Since then a lot of directories have come and gone but their main purpose of providing reviewed resources in a categorized fashion remains. They run the gambit from being personal to institutional lists of sites categorized by human subject experts. Most are commercial, a handful like the DMOZ are not. Websites submitted are placed in one or more categories based on their associated relevance and are usually divided into subject and geographical hierarchies. (I say "usually" because not all directories have geographical categories).

Submitted sites are allowed to provide a business description and in most cases, hyperlinked text. The single thread of commonality all directories share is this human review system. Spiders create databases, humans - directories.

In the early days of the Web/Net, directory editors went out looking to add great sites as a way to attract attention and a search following. It was a tremendous amount of work (and continues to be), but a popular way to search at the time. Gradually engines became more sophisticated and with the millions of sites coming online, the task of hand adding sites became almost impossible. Now, directory owners have to pay staffs to keep updating their properties and charge for submission as a way to cover payroll. Does paying to be listed somehow negate their purpose and objectivity?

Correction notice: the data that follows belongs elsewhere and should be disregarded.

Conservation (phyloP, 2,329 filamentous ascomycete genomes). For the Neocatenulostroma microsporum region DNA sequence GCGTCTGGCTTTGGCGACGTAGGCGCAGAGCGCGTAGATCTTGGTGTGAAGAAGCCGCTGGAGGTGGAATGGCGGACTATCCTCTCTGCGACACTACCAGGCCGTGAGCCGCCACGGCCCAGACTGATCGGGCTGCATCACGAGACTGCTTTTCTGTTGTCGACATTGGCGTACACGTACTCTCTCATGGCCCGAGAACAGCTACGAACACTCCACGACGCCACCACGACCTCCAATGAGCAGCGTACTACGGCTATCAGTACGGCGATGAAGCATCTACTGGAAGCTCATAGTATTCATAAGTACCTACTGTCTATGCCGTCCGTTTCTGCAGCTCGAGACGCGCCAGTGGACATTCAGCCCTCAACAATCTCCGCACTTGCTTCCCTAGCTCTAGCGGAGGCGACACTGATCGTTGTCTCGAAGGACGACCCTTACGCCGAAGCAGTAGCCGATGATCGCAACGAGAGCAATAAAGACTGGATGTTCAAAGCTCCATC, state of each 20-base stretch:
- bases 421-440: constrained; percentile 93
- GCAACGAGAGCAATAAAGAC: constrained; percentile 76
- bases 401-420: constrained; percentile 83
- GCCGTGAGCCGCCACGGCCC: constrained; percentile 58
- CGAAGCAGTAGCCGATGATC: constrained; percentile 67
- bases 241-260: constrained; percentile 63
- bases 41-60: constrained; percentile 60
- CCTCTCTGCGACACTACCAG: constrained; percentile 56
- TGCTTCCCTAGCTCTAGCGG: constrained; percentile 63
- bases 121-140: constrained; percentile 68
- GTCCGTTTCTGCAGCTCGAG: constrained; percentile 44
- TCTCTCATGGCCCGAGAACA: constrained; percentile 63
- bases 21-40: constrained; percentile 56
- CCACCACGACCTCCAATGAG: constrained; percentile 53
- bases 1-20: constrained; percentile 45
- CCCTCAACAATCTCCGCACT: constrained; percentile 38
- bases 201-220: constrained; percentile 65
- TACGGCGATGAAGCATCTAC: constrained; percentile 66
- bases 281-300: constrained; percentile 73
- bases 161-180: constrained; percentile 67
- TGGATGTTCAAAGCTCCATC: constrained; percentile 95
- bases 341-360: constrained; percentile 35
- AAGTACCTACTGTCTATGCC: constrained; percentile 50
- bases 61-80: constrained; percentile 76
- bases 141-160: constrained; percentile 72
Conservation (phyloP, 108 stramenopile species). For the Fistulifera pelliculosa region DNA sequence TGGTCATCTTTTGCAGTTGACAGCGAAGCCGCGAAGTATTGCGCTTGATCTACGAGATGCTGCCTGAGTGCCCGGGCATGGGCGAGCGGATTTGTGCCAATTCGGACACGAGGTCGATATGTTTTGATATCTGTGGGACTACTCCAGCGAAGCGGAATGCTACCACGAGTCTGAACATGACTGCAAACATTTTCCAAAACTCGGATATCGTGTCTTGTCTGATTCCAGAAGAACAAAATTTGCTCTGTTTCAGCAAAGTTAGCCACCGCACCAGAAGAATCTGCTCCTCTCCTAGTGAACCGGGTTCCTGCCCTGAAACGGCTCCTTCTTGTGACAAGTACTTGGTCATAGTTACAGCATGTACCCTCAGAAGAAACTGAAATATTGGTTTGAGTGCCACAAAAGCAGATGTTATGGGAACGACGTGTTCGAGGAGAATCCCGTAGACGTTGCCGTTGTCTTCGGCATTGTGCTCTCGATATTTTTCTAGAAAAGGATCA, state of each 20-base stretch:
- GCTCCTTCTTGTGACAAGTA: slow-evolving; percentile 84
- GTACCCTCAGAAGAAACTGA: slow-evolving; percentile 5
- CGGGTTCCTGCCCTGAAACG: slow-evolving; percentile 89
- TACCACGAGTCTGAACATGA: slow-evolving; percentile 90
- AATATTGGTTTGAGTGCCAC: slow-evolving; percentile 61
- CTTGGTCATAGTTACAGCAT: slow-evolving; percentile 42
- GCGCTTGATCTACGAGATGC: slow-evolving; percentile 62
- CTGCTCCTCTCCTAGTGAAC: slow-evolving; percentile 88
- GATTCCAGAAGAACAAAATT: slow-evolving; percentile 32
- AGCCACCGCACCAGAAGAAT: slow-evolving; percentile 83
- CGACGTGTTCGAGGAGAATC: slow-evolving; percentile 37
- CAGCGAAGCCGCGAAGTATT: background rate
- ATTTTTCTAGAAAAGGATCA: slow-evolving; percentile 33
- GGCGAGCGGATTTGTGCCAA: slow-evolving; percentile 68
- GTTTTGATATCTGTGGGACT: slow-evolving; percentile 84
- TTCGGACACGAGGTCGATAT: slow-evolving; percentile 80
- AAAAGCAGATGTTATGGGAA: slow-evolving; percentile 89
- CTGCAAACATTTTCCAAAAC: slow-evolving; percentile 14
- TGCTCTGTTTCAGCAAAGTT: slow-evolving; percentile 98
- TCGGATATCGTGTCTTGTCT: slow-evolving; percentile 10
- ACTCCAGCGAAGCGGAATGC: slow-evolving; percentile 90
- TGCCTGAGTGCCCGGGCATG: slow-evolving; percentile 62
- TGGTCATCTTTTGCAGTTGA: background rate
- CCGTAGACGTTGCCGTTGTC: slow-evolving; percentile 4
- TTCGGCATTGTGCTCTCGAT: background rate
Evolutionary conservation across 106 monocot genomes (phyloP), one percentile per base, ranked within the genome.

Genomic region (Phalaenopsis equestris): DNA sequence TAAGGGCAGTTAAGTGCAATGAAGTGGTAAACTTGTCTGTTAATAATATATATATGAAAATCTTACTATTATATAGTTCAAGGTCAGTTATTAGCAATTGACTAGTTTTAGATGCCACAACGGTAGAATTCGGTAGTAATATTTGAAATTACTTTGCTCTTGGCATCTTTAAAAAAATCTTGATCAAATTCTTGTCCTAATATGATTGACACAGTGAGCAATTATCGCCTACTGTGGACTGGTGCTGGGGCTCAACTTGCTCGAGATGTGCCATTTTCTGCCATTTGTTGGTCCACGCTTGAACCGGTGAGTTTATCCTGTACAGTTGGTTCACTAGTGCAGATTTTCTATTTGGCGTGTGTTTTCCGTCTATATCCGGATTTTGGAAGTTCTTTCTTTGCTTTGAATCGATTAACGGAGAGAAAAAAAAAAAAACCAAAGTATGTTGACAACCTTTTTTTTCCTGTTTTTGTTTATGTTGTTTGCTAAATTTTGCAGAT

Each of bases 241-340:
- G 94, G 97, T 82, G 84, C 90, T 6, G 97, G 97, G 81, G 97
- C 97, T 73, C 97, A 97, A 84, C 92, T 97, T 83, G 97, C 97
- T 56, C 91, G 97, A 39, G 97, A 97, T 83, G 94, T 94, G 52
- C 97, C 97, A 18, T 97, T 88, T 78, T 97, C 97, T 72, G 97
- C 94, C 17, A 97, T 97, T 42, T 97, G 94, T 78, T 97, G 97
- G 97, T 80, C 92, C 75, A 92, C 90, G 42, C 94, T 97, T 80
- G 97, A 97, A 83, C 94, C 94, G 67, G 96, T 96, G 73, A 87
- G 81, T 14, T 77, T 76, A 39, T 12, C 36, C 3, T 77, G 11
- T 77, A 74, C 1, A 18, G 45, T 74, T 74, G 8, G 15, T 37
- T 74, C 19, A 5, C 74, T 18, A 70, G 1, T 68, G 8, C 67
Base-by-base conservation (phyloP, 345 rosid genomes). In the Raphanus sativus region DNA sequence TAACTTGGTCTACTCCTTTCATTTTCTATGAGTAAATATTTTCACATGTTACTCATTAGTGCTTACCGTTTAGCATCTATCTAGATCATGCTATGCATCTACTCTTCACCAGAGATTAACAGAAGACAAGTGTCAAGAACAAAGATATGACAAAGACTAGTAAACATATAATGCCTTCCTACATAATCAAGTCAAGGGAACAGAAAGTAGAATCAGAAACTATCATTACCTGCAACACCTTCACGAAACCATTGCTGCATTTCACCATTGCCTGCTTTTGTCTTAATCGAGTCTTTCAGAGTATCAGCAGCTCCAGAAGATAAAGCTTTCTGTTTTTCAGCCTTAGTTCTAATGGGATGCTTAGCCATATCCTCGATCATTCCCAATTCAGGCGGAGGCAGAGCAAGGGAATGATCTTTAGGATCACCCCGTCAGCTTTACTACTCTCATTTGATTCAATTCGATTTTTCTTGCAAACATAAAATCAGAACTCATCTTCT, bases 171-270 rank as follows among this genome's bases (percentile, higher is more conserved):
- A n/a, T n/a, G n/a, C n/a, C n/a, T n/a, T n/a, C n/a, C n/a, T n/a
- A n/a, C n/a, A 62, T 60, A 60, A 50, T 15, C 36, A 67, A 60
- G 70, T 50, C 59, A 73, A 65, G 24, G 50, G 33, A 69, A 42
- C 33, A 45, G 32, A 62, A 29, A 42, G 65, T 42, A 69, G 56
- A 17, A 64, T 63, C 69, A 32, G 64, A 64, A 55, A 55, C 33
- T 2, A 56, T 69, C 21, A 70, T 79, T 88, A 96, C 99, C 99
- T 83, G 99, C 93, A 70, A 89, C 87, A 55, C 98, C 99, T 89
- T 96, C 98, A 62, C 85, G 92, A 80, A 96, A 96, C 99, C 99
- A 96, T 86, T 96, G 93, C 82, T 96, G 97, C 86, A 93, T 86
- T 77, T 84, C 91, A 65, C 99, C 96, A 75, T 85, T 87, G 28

I don't think so. And apparantely neither does Google representative Matt Cutts:

I'll try to give a few rules of thumb to think about when looking at a directory. When considering submitting to a directory, I'd ask questions like:- Does the directory reject urls? If every url passes a review, the directory gets closer to just a list of links or a free-for-all link site.- What is the quality of urls in the directory? Suppose a site rejects 25% of submissions, but the urls that are accepted/listed are still quite low-quality or spammy. That doesn't speak well to the quality of the directory.- If there is a fee, what's the purpose of the fee? For a high-quality directory, the fee is primarily for the time/effort for someone to do a genuine evaluation of a url or site.